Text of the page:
I only got to drive one at the other end of the car's long life. It was a magazine comparison test which pitted a 456 M GTA almost identical to our Pill with a Bentley Continental T and a Mercedes CL55 AMG, involving three days blasting over a wintry Exmoor in late 2000. By any objective standards the freshly launched Merc was the best car there, but the others were so much more charismatic the poor CL did little more than fill in the background of group shots. Both Bentley and Ferrari were spectacular, but for completely different reasons - the old-school Conti as a huge, crude experience, the Ferrari for both its impressive agility and the operatic talents of its tireless engine. Even the slow-witted four-speed auto wasn't too much of an imposition given the quantity of mid-range muscle on offer; it certainly didn't feel like a car that was already eight years old at the time.
Yet while it was by far the most technically sophisticated Ferrari four-seater up to that point, the 456 shared one unfortunate habit of its front-engined predecessors - horrendous residuals. Earlier buyers required mine-deep pockets to fund the gap between what they had paid and what their cars were worth just a couple of years later. In 1994 a 456's £146,000 list price was nearly twice as much as the £79,000 required for a 348 GTB; five years later the mid-engined car was still worth more than £50,000 but the V12 was under £40,000. However rich you might be, that's still the sort of depreciation that leaves welts.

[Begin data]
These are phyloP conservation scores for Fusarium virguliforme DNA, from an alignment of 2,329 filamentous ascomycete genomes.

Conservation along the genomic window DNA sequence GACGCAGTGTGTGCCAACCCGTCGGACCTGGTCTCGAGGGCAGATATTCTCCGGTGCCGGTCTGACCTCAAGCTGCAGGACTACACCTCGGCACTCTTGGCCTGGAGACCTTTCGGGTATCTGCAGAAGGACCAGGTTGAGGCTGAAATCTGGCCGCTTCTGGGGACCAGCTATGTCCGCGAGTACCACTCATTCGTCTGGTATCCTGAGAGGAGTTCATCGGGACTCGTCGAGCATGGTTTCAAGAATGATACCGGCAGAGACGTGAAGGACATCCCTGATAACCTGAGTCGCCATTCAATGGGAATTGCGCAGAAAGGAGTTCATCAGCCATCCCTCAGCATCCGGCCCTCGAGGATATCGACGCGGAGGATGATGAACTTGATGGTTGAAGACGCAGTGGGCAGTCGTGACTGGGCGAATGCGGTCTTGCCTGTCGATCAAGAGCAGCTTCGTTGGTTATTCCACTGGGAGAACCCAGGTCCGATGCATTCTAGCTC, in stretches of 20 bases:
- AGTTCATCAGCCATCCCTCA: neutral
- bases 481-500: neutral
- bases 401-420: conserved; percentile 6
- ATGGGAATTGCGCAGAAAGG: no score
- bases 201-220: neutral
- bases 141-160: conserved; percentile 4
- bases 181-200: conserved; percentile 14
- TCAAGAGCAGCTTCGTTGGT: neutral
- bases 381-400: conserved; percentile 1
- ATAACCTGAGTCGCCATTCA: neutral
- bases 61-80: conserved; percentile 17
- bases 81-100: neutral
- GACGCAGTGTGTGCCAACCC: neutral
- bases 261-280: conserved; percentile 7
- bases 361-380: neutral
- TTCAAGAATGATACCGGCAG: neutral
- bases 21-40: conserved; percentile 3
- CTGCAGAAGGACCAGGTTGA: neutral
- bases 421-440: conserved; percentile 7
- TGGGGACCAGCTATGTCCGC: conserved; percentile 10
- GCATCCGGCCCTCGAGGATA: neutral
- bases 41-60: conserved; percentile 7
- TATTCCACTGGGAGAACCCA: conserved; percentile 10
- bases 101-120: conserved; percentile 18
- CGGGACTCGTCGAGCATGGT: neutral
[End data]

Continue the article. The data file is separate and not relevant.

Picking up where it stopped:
On the limited upside, the plunging residuals meant the 456's running costs looked less scary in relative terms. The V12 proved to be one of the most reliable engines that Ferrari had made up to that point - in heavily developed form it lasted until 2011 in the 612 Scaglietti. And although routine maintenance is expensive, and out-of-routine costs can blur the line between tragedy and comedy, the 456 remains one of the less risky Ferraris from this period, certainly if you can find a good one.
Could this be it? It's certainly no garage queen, and the advert's limited selection of images and detail-light text raise as many questions as they answer. Enzo the PH Hamster hasn't been able to dig out the registration for this one, denying us a peek at the official MOT record, but the vendor promises that the car will come with a full MOT as well as a "fully documented service history."
Some will doubtless regard the odometer reading as being scarily high; Ferrari miles often seem to be like dog years given the market's strange fetishization for barely-used cars. But more sensible types will regard the near-six figures as proof the car has been properly enjoyed, and looked after well enough to get it there. An average of 4,300 miles a year is hardly ridiculous, is it?
Plus there's the courageous example set by Mr Goodlad, who bought a 456 that looked considerably less loved than this one and managed to enjoy six years of cut-price Ferrari ownership. In these gloomy times, shouldn't we all be looking on the bright side?